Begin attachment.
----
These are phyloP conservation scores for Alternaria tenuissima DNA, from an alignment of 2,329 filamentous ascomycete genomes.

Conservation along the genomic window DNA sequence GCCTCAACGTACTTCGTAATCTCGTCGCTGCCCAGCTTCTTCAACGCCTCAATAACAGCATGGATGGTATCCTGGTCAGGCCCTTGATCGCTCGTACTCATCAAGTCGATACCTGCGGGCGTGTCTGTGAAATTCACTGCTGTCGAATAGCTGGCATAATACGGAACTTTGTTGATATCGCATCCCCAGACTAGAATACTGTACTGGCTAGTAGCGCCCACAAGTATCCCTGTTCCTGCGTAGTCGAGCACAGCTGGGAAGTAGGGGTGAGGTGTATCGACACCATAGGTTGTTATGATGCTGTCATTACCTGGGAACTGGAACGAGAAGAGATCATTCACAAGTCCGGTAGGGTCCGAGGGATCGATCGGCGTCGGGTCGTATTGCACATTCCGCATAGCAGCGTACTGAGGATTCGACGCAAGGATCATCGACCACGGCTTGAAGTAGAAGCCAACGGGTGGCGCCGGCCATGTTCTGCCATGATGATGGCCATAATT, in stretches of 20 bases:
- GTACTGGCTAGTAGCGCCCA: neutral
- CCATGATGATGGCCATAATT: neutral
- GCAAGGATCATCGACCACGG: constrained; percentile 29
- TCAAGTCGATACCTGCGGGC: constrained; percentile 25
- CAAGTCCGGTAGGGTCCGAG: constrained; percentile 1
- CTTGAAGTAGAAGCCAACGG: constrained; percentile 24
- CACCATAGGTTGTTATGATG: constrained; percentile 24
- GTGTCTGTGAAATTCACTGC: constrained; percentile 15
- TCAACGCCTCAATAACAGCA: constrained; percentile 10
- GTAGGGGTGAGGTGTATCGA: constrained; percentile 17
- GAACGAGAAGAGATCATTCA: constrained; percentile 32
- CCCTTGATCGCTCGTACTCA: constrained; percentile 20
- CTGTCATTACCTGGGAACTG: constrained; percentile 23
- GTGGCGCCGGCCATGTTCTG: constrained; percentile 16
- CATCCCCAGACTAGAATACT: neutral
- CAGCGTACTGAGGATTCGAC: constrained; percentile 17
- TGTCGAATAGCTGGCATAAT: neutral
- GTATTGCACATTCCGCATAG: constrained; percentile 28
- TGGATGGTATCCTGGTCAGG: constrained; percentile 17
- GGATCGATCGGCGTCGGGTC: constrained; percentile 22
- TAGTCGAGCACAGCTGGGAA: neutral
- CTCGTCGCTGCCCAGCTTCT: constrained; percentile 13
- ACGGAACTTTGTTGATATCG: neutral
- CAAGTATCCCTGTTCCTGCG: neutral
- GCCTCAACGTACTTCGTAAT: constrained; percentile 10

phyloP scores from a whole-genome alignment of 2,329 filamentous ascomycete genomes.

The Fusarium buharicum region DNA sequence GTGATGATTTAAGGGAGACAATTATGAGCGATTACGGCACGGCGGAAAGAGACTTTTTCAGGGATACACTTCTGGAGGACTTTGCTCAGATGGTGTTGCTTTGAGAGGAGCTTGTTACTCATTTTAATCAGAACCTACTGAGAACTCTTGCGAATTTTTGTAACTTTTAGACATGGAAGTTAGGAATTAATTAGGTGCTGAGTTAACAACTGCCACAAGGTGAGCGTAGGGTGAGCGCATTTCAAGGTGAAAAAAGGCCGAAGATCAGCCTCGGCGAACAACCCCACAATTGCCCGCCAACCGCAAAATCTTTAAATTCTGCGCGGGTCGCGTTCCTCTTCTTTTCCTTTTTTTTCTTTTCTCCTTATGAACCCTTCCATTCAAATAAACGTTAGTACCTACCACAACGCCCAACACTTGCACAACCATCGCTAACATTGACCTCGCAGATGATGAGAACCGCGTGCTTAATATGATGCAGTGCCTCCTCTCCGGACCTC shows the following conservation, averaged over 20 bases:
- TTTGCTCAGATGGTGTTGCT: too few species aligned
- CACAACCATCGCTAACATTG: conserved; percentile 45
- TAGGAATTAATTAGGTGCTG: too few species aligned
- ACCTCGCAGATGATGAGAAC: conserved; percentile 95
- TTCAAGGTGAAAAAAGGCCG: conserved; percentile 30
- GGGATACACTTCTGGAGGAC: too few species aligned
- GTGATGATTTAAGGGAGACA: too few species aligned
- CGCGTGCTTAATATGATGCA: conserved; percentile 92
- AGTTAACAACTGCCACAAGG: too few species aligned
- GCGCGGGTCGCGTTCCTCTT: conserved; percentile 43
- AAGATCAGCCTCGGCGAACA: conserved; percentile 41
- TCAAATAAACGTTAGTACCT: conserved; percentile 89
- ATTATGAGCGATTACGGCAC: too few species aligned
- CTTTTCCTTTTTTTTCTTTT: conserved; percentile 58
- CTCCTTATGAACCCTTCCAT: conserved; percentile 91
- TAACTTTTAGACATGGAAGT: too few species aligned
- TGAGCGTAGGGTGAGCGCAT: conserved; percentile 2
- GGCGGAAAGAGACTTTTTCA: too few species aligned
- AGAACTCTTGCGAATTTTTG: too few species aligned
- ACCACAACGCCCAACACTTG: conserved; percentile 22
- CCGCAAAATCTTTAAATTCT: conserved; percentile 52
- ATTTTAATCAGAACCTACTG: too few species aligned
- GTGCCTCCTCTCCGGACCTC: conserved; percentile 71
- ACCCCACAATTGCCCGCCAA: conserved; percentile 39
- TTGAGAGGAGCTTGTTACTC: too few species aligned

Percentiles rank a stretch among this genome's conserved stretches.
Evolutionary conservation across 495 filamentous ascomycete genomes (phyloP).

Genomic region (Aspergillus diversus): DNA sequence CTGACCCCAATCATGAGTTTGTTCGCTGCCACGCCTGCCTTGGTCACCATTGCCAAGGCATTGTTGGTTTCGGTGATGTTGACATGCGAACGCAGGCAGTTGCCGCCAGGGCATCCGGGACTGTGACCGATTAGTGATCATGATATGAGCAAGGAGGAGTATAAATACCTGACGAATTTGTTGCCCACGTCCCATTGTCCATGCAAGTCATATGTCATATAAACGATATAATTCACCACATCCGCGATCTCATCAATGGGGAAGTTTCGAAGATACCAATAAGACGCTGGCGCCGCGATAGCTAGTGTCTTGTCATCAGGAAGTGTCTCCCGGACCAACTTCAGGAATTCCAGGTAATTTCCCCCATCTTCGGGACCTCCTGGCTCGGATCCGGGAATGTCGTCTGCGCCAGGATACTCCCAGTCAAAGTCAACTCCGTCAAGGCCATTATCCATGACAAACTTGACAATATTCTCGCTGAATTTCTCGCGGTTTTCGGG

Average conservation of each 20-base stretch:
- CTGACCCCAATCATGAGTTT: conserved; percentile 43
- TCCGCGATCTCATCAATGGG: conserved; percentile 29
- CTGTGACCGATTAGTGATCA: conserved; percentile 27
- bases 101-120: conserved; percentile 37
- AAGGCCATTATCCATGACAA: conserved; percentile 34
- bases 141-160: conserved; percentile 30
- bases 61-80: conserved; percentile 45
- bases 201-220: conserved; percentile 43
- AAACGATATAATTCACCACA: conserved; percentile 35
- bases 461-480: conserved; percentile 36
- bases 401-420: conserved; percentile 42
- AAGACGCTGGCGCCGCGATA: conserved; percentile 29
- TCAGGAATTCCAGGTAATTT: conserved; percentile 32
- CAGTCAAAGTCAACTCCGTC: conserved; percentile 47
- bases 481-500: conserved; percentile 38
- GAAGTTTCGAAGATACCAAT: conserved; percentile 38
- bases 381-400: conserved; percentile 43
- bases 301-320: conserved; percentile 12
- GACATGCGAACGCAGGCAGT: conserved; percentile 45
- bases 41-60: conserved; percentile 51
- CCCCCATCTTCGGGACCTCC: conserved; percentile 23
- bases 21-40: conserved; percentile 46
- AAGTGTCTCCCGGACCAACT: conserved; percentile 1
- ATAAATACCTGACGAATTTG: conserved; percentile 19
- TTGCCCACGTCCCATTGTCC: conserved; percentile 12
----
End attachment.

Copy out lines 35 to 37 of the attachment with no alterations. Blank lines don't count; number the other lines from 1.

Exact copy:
- GGGATACACTTCTGGAGGAC: too few species aligned
- GTGATGATTTAAGGGAGACA: too few species aligned
- CGCGTGCTTAATATGATGCA: conserved; percentile 92